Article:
In these circumstances, Poland is not able to function properly – let alone develop – without mass immigration. The only thing to ponder now is how to organize and control it so as to avoid the biggest risks and achieve the maximum benefits. And this should be done quickly, because so far everything is going “on the spur of the moment”, and the political and opinion-making elites, utterly preoccupied with generating mass hysteria and then treating it, seem not to have noticed one of the biggest challenges facing Poland.

Taking the matter seriously is greatly harmed by the emotions associated in colloquial thinking with the term “immigrant”. These emotions are hardly surprising – we can all imagine the consequences of the flooding of Western Europe by immigrants, the flourishing of banditry on the streets of those “culturally enriched” cities, open riots, the degradation of immigrant neighborhoods, and, on the other hand, the deliberate amplification of these problems by the builders of the “Brave New World”, symbolized by the “Soros cabs” transporting illegal immigrants to the shores of the Mediterranean5.

These images blind us to the fact that there are countries that have built their power on immigration. Of course, the most obvious and most often cited example is the United States, but one can find models more contemporary to, say, the United Arab Emirates, currently home to some 1.5 million indigenous people and 9 million immigrants who have come from various countries – except Muslim ones, for the UAE firmly and unilaterally does not allow anyone from there except the rich.

The key to understanding the issue lies in the fact that there are two completely different types of immigration and two different types of immigrants. Those who built the U.S. came there with the intention of making a fortune, building their lives anew, with their own efforts, their own entrepreneurship, and without anyone’s help except, possibly, the support of relatives previously settled in the U.S. In order to guard against people potentially dangerous to or simply not needed in America, a transit camp was built on Ellis Island, from where anyone, if they proved not to meet the criteria for settlement, could be dispatched to their country of origin.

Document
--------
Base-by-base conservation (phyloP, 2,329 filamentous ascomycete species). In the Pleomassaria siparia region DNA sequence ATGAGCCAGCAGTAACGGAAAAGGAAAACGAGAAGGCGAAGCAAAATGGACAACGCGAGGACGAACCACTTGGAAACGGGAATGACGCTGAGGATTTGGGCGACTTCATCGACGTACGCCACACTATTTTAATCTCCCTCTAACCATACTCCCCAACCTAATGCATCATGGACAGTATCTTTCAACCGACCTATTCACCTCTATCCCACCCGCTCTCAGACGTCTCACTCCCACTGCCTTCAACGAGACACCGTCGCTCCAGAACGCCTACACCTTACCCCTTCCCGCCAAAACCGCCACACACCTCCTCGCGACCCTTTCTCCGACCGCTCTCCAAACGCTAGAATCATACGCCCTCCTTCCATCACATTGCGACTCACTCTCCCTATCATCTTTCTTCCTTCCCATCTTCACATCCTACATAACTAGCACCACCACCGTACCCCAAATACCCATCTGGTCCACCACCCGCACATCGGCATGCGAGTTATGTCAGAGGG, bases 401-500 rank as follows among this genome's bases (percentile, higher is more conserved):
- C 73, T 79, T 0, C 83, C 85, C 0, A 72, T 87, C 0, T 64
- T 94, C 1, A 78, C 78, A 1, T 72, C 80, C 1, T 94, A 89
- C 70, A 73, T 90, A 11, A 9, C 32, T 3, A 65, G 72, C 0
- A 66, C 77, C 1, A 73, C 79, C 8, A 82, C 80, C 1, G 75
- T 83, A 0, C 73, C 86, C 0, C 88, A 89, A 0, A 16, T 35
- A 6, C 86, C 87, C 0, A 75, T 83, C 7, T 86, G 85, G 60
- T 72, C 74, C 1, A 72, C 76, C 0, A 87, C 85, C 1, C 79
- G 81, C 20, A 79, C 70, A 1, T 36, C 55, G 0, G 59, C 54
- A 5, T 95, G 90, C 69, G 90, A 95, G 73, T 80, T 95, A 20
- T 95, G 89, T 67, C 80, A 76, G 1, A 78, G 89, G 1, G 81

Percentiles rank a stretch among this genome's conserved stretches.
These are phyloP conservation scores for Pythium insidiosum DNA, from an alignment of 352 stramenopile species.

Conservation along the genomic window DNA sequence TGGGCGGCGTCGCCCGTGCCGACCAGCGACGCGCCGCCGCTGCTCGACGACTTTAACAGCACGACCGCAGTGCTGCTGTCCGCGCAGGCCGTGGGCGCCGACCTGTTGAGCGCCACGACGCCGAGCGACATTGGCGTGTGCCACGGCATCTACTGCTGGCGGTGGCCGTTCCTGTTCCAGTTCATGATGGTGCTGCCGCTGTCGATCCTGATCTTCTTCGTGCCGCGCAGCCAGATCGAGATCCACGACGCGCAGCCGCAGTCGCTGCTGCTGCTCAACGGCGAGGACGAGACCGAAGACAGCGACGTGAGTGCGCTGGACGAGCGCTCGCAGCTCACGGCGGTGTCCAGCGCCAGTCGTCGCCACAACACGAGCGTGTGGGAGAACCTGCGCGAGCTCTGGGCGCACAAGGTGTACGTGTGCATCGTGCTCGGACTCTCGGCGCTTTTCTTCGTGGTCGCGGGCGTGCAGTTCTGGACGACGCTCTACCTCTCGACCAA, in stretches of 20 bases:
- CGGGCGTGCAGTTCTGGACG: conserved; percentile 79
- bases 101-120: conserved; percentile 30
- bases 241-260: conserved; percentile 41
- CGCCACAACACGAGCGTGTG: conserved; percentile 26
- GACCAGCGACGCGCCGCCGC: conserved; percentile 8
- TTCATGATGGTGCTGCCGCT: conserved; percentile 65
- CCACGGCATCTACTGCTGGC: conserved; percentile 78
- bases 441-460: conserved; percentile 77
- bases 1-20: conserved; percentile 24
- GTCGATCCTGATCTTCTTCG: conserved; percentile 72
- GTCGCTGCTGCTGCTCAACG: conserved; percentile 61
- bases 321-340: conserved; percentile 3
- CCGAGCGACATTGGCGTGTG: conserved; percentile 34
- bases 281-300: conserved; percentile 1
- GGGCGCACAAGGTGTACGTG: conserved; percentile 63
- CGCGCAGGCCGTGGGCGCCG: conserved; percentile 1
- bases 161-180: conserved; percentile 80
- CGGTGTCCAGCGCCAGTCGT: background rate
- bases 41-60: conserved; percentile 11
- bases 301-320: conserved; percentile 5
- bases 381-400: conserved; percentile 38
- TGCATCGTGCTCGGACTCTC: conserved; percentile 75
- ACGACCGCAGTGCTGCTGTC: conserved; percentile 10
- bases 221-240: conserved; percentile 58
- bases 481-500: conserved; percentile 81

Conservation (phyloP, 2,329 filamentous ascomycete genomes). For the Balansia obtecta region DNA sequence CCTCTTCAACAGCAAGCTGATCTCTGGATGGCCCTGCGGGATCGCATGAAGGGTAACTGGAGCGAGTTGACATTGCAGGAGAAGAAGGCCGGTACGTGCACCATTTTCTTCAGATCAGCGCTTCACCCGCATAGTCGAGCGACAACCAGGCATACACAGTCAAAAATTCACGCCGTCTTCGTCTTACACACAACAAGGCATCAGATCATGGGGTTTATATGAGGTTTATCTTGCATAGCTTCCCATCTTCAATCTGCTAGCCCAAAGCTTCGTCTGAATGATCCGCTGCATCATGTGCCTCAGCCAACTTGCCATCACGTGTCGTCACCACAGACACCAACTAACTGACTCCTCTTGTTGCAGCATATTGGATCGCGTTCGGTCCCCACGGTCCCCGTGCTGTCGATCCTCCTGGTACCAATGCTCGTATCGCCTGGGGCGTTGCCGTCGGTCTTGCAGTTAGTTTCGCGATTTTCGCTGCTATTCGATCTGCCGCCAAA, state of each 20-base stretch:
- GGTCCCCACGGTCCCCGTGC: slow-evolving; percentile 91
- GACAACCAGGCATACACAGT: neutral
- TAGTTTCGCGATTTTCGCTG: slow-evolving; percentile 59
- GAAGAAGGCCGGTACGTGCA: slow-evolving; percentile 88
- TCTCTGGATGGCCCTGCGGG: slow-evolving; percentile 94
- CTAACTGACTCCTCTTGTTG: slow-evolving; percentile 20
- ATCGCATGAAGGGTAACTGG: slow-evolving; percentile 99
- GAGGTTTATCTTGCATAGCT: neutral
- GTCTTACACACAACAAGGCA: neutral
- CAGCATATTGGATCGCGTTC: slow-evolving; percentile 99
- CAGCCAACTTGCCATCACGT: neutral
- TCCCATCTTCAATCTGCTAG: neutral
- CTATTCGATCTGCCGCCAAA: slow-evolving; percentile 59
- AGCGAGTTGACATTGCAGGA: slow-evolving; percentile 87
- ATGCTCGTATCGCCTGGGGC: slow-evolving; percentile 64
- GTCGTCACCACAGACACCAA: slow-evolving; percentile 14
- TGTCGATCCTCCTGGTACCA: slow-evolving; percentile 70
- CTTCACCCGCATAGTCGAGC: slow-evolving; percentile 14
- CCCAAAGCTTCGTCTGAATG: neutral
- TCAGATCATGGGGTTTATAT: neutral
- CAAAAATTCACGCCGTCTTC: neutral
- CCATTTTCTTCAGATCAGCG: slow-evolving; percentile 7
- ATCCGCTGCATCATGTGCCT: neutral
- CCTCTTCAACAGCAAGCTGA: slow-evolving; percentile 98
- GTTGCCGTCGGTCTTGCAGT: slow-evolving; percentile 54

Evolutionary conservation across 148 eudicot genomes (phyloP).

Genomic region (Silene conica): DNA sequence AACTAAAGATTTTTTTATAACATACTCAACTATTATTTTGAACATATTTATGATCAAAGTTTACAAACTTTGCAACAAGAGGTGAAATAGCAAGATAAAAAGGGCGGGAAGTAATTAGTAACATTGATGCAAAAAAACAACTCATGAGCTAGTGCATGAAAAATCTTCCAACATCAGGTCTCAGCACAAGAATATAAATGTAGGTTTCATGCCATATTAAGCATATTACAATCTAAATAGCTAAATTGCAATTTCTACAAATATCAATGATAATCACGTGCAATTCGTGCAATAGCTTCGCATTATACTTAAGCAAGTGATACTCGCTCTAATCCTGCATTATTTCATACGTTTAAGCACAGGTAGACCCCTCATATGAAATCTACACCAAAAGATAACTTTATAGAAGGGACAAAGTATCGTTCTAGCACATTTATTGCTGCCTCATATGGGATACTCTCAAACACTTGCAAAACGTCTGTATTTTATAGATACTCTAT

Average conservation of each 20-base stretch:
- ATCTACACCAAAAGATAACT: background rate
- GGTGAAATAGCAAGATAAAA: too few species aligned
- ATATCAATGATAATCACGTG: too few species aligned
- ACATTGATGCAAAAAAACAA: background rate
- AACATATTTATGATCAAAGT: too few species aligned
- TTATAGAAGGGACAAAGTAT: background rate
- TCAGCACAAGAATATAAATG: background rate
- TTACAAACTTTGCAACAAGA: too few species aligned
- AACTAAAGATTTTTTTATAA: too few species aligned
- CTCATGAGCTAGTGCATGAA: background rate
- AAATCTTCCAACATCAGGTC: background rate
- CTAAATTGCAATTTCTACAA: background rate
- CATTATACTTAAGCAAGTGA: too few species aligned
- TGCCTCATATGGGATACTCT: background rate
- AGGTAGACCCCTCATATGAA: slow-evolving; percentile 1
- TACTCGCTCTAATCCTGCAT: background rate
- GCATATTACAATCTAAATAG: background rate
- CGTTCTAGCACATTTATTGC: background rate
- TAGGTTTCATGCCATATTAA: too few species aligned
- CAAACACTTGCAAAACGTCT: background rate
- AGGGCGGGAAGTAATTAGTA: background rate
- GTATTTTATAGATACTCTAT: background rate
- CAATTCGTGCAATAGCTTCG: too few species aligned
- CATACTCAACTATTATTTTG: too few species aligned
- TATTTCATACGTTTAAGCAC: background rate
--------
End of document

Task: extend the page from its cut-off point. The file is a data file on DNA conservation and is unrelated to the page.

I would call the second type of immigrants, the very kind that are flooding Western Europe today, entitled immigrants. They don’t come here to work, but to enjoy the prosperity they believe they are entitled to – in which they are reassured by the swindlers of the cynical policy of smashing European nations with the immigration hammer and numerous “useful idiots” with the mentality of our MEP Janina Ochojska.


Some readers probably wonder why a rich Muslim country like the UAE is open to Christians from the Philippines, to Hindus, and in general to everyone but Muslims. Because the Prophet ordered his followers to spend a certain percentage of their income, very precisely calculated in the Quran, on alms for their poor fellow believers (this almsgiving, “zakat”, is one of the five duties of the faith, just like the pilgrimage to Mecca). If we let some, say, Jordanian in here – any native Emirati will tell us – this Jordanian, instead of working, will immediately fall down and say that we have an obligation to support him – well, he will be right. That’s why the rich Muslims of the UAE prefer to fulfill their “zakat” by financing the construction of mosques in Europe and keep their poor fellow-believers away from the border.

In Western Europe, on the other hand, the role of “zakat” is fulfilled by “historical justice”. European prosperity, as perceived by Africans and residents of other post-colonial countries, comes from the great plunder perpetrated by white ancestors on ancestors of color – so today’s Europe simply has an obligation to share it. “Grab nagrabliennoye” – steal what has been stolen, as Comrade Lenin taught. We should also add that migrants recruited from the poor have different expectations – a roof over their heads, clothes, guaranteed food and security, and a smartphone, all of which they get in Western Europe at a moment’s notice. This is enough for them, and few feel the need to work hard to have more.